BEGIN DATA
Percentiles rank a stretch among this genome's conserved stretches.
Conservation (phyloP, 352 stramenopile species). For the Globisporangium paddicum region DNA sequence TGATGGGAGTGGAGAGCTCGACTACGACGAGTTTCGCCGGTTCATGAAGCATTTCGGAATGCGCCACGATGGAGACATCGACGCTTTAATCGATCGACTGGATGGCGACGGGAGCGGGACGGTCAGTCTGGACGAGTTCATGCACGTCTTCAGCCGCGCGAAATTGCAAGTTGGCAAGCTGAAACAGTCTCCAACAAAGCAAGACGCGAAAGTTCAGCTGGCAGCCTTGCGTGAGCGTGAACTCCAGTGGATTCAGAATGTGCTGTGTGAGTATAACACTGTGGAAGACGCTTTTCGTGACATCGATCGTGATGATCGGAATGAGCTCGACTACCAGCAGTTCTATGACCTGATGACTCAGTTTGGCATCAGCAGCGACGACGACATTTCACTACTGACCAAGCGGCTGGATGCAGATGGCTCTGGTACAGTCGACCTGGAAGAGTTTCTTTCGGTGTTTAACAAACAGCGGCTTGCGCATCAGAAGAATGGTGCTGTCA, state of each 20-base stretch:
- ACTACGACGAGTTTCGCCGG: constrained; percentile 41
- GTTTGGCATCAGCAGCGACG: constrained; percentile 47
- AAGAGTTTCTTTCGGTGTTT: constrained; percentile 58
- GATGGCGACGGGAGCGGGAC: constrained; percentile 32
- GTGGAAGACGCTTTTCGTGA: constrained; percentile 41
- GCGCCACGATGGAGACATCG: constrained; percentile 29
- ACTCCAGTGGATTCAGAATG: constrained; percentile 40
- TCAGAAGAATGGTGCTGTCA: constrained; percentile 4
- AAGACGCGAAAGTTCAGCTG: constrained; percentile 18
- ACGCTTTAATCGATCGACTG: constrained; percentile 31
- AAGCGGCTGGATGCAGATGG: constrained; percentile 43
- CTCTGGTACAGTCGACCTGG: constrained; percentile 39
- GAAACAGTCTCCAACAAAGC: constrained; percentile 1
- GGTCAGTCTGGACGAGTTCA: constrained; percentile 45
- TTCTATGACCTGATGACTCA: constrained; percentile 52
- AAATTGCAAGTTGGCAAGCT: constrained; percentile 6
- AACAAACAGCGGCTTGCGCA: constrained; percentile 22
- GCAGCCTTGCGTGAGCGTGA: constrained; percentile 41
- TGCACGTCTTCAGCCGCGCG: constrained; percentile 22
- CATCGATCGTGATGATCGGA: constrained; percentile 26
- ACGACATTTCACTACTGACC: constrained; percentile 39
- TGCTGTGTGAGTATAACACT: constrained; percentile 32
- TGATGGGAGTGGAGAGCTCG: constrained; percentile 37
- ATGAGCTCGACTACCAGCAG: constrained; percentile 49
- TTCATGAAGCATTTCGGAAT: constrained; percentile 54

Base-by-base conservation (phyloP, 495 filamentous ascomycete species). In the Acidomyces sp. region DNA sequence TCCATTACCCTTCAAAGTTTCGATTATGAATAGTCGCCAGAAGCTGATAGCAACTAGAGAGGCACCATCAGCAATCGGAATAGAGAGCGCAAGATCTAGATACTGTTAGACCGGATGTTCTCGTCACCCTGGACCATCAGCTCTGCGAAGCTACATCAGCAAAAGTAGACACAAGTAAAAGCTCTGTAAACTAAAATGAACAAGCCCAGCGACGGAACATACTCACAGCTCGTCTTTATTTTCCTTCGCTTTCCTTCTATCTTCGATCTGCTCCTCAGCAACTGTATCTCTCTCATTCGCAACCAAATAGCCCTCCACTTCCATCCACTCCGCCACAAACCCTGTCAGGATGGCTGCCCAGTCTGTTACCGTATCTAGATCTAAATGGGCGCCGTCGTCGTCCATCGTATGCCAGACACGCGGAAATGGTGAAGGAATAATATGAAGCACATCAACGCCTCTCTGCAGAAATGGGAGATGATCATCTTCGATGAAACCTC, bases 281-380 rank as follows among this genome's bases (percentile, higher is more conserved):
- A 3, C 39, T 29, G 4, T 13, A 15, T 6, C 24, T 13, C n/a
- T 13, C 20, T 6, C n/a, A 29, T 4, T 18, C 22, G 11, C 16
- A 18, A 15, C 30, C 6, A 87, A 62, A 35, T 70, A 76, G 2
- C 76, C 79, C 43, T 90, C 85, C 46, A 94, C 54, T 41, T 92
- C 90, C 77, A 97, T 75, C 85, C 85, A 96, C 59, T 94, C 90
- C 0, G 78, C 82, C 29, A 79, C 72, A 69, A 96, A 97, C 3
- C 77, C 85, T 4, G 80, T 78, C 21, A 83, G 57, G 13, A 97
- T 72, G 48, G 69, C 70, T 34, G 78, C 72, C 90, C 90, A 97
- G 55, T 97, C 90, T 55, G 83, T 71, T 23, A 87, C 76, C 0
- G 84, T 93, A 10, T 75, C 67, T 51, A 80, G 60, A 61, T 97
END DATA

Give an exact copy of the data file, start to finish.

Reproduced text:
Percentiles rank a stretch among this genome's conserved stretches.
Conservation (phyloP, 352 stramenopile species). For the Globisporangium paddicum region DNA sequence TGATGGGAGTGGAGAGCTCGACTACGACGAGTTTCGCCGGTTCATGAAGCATTTCGGAATGCGCCACGATGGAGACATCGACGCTTTAATCGATCGACTGGATGGCGACGGGAGCGGGACGGTCAGTCTGGACGAGTTCATGCACGTCTTCAGCCGCGCGAAATTGCAAGTTGGCAAGCTGAAACAGTCTCCAACAAAGCAAGACGCGAAAGTTCAGCTGGCAGCCTTGCGTGAGCGTGAACTCCAGTGGATTCAGAATGTGCTGTGTGAGTATAACACTGTGGAAGACGCTTTTCGTGACATCGATCGTGATGATCGGAATGAGCTCGACTACCAGCAGTTCTATGACCTGATGACTCAGTTTGGCATCAGCAGCGACGACGACATTTCACTACTGACCAAGCGGCTGGATGCAGATGGCTCTGGTACAGTCGACCTGGAAGAGTTTCTTTCGGTGTTTAACAAACAGCGGCTTGCGCATCAGAAGAATGGTGCTGTCA, state of each 20-base stretch:
- ACTACGACGAGTTTCGCCGG: constrained; percentile 41
- GTTTGGCATCAGCAGCGACG: constrained; percentile 47
- AAGAGTTTCTTTCGGTGTTT: constrained; percentile 58
- GATGGCGACGGGAGCGGGAC: constrained; percentile 32
- GTGGAAGACGCTTTTCGTGA: constrained; percentile 41
- GCGCCACGATGGAGACATCG: constrained; percentile 29
- ACTCCAGTGGATTCAGAATG: constrained; percentile 40
- TCAGAAGAATGGTGCTGTCA: constrained; percentile 4
- AAGACGCGAAAGTTCAGCTG: constrained; percentile 18
- ACGCTTTAATCGATCGACTG: constrained; percentile 31
- AAGCGGCTGGATGCAGATGG: constrained; percentile 43
- CTCTGGTACAGTCGACCTGG: constrained; percentile 39
- GAAACAGTCTCCAACAAAGC: constrained; percentile 1
- GGTCAGTCTGGACGAGTTCA: constrained; percentile 45
- TTCTATGACCTGATGACTCA: constrained; percentile 52
- AAATTGCAAGTTGGCAAGCT: constrained; percentile 6
- AACAAACAGCGGCTTGCGCA: constrained; percentile 22
- GCAGCCTTGCGTGAGCGTGA: constrained; percentile 41
- TGCACGTCTTCAGCCGCGCG: constrained; percentile 22
- CATCGATCGTGATGATCGGA: constrained; percentile 26
- ACGACATTTCACTACTGACC: constrained; percentile 39
- TGCTGTGTGAGTATAACACT: constrained; percentile 32
- TGATGGGAGTGGAGAGCTCG: constrained; percentile 37
- ATGAGCTCGACTACCAGCAG: constrained; percentile 49
- TTCATGAAGCATTTCGGAAT: constrained; percentile 54

Base-by-base conservation (phyloP, 495 filamentous ascomycete species). In the Acidomyces sp. region DNA sequence TCCATTACCCTTCAAAGTTTCGATTATGAATAGTCGCCAGAAGCTGATAGCAACTAGAGAGGCACCATCAGCAATCGGAATAGAGAGCGCAAGATCTAGATACTGTTAGACCGGATGTTCTCGTCACCCTGGACCATCAGCTCTGCGAAGCTACATCAGCAAAAGTAGACACAAGTAAAAGCTCTGTAAACTAAAATGAACAAGCCCAGCGACGGAACATACTCACAGCTCGTCTTTATTTTCCTTCGCTTTCCTTCTATCTTCGATCTGCTCCTCAGCAACTGTATCTCTCTCATTCGCAACCAAATAGCCCTCCACTTCCATCCACTCCGCCACAAACCCTGTCAGGATGGCTGCCCAGTCTGTTACCGTATCTAGATCTAAATGGGCGCCGTCGTCGTCCATCGTATGCCAGACACGCGGAAATGGTGAAGGAATAATATGAAGCACATCAACGCCTCTCTGCAGAAATGGGAGATGATCATCTTCGATGAAACCTC, bases 281-380 rank as follows among this genome's bases (percentile, higher is more conserved):
- A 3, C 39, T 29, G 4, T 13, A 15, T 6, C 24, T 13, C n/a
- T 13, C 20, T 6, C n/a, A 29, T 4, T 18, C 22, G 11, C 16
- A 18, A 15, C 30, C 6, A 87, A 62, A 35, T 70, A 76, G 2
- C 76, C 79, C 43, T 90, C 85, C 46, A 94, C 54, T 41, T 92
- C 90, C 77, A 97, T 75, C 85, C 85, A 96, C 59, T 94, C 90
- C 0, G 78, C 82, C 29, A 79, C 72, A 69, A 96, A 97, C 3
- C 77, C 85, T 4, G 80, T 78, C 21, A 83, G 57, G 13, A 97
- T 72, G 48, G 69, C 70, T 34, G 78, C 72, C 90, C 90, A 97
- G 55, T 97, C 90, T 55, G 83, T 71, T 23, A 87, C 76, C 0
- G 84, T 93, A 10, T 75, C 67, T 51, A 80, G 60, A 61, T 97